Thursday, January 10, 2013

Archaeoastronomy- Hopewell Mounds – Woodhenge

Medicine Wheel
Stonehenge, in England, has long been a source of fascination for most of us.  It is credited as being an archaeoastronomical site – an ancient site for astronomical observations.  I recently posted articles on “Medicine Wheels” that have a similar purpose.  This week, I want to write about circles built by the Hopewell culture that also suggest astronomical purposes.  Nicknamed “Woodhenge” because of their similarity to Stonehenge and Woodhenge in England, these sites are east of the Mississippi River and were built by the Hopewell Indians living from around 200 A.D. to around 1,500 A. D.

There are several sites hosting these peculiar circles, but I will focus on two – Moorehead Circle, near Cincinnati, Ohio and Cahokia, near St. Louis, Missouri.

At Moorehead Circle, for example, researchers have found that an opening in the rings; a nearby, human-made enclosure; stone mounds; and a gateway in a nearby earthen wall are all aligned and on the summer solstice (longest day of the year) the sun appears to rise in the gateway as seen from the center of the circle.

The Woodhenge(s) at Cahokia were recognized as solar calendars when Dr. Warren Wittry was studying excavation maps and theorized that posts set in these pits lined up with the rising sun at certain times of the year – prompting him to call them “Woodhenge”.  Further excavations unveiled five circles that were built over the period 900 A.D.  – 1100 A.D.  Fragments of wood remaining in some of the post pits revealed that red cedar had been used for the posts – known to be a sacred wood.

Quoting from the Cahokia Mounds State Historical Site,  “Viewing was from the center of the circle, and several circles had large "observation posts" at that location, where it is likely the sunpriest stood on a raised platform. Other posts between the solstice posts probably marked special festival dates related to the agricultural cycle. The remaining posts around the circle have no known function, other than symbolically forming a circle and forming an enclosure to hold the sacred Woodhenge ceremonies. There have been suggestions some posts had alignments with certain bright stars or the moon, or were used in predicting eclipses, and others have suggested Woodhenge was used as an engineering "aligner" to determine mound placements, but none of this has been proven convincingly.”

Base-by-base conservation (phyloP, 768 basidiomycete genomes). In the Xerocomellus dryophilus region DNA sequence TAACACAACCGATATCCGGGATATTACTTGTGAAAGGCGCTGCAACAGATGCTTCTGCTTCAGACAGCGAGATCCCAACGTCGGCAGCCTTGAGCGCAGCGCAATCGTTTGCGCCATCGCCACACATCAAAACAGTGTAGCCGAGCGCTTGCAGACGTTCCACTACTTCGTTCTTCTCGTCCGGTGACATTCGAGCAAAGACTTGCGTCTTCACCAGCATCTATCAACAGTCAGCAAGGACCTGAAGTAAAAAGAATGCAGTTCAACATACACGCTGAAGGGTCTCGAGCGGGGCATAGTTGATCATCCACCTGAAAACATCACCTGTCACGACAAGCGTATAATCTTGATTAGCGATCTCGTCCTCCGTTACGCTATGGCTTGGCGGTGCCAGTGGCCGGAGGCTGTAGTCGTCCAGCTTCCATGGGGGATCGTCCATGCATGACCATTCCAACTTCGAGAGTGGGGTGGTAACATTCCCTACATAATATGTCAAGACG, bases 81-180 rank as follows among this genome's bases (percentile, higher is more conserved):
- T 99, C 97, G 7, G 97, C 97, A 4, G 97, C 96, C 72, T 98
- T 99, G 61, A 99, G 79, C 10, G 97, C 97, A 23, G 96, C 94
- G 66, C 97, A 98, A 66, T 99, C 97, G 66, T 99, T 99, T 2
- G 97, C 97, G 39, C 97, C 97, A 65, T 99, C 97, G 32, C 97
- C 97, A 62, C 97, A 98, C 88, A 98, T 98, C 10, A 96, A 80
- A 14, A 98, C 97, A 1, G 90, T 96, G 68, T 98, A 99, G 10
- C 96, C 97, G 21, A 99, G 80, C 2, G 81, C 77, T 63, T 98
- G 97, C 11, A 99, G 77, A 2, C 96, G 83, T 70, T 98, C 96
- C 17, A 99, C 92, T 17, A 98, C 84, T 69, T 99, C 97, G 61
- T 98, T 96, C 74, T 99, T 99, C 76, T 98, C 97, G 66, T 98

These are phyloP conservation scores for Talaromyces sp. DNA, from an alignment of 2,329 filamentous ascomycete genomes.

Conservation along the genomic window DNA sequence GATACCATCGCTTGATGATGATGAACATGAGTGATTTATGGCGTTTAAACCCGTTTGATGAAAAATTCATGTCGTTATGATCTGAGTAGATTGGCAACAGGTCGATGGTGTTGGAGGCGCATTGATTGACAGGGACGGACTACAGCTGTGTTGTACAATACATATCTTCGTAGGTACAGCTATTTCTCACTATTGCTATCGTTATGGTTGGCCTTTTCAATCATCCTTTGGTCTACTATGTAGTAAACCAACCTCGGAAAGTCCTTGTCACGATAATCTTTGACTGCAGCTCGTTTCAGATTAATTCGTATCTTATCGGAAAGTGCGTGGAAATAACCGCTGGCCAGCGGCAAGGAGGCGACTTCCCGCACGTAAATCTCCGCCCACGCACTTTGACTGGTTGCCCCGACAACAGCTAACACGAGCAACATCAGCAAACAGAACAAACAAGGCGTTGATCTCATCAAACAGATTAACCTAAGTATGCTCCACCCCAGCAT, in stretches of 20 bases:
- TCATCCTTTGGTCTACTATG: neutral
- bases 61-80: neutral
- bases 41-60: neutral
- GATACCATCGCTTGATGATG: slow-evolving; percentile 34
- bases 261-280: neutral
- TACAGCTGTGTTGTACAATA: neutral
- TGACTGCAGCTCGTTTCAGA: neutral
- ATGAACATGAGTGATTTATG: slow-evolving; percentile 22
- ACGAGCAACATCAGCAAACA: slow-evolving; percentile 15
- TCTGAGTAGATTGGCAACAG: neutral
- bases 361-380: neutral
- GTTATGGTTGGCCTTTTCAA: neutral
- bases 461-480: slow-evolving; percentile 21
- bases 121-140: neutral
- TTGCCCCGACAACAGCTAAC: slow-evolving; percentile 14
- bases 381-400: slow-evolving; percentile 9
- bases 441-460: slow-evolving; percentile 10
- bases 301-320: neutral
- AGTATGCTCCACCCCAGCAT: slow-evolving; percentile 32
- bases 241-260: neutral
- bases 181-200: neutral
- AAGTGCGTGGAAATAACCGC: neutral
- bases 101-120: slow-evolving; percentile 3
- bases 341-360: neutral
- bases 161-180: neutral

“The most spectacular sunrise occurs at the equinoxes, when the sun rises due east. The post marking these sunrises aligns with the front of Monks Mound, where the leader resided, and it looks as though Monks Mound gives birth to the sun. A possible offertory pit near the winter solstice post suggests a fire was burned to warm the sun and encourage it to return northward for another annual cycle and rebirth of the earth. This probably marked the start of the new year.

“The third circle (A.D. 1000) was reconstructed in 1985 at the original location. The circle is 410 feet in diameter, had 48 posts spaced 26.8 feet apart (9 are missing on the west side, removed by a highway borrow pit). The posts were 15-20 inches in diameter and stood about 20 feet high. Red ocher pigment found in some of the post pits suggests the posts may have been painted. The post pits averaged 7 feet long and just over two feet wide, sloping from the surface at one end to a depth of four feet at the other, forming a ramp to slide the posts down to facilitate their raising.”

Fascinating as the Woodhenge site is, it pales in comparison to the “city” it was built for.  Next time, I will turn to the city of Cahokia to reveal the incredible “lost city” sitting right in the center of the U.S. but unnoticed or ignored for centuries.

Link to The Lost City of Cahokia, Part 1: The Magnificent City

Preview Cahokia in this 14 minute video

Short video by McCarthy's

-- Courtney Miller

1 comment:

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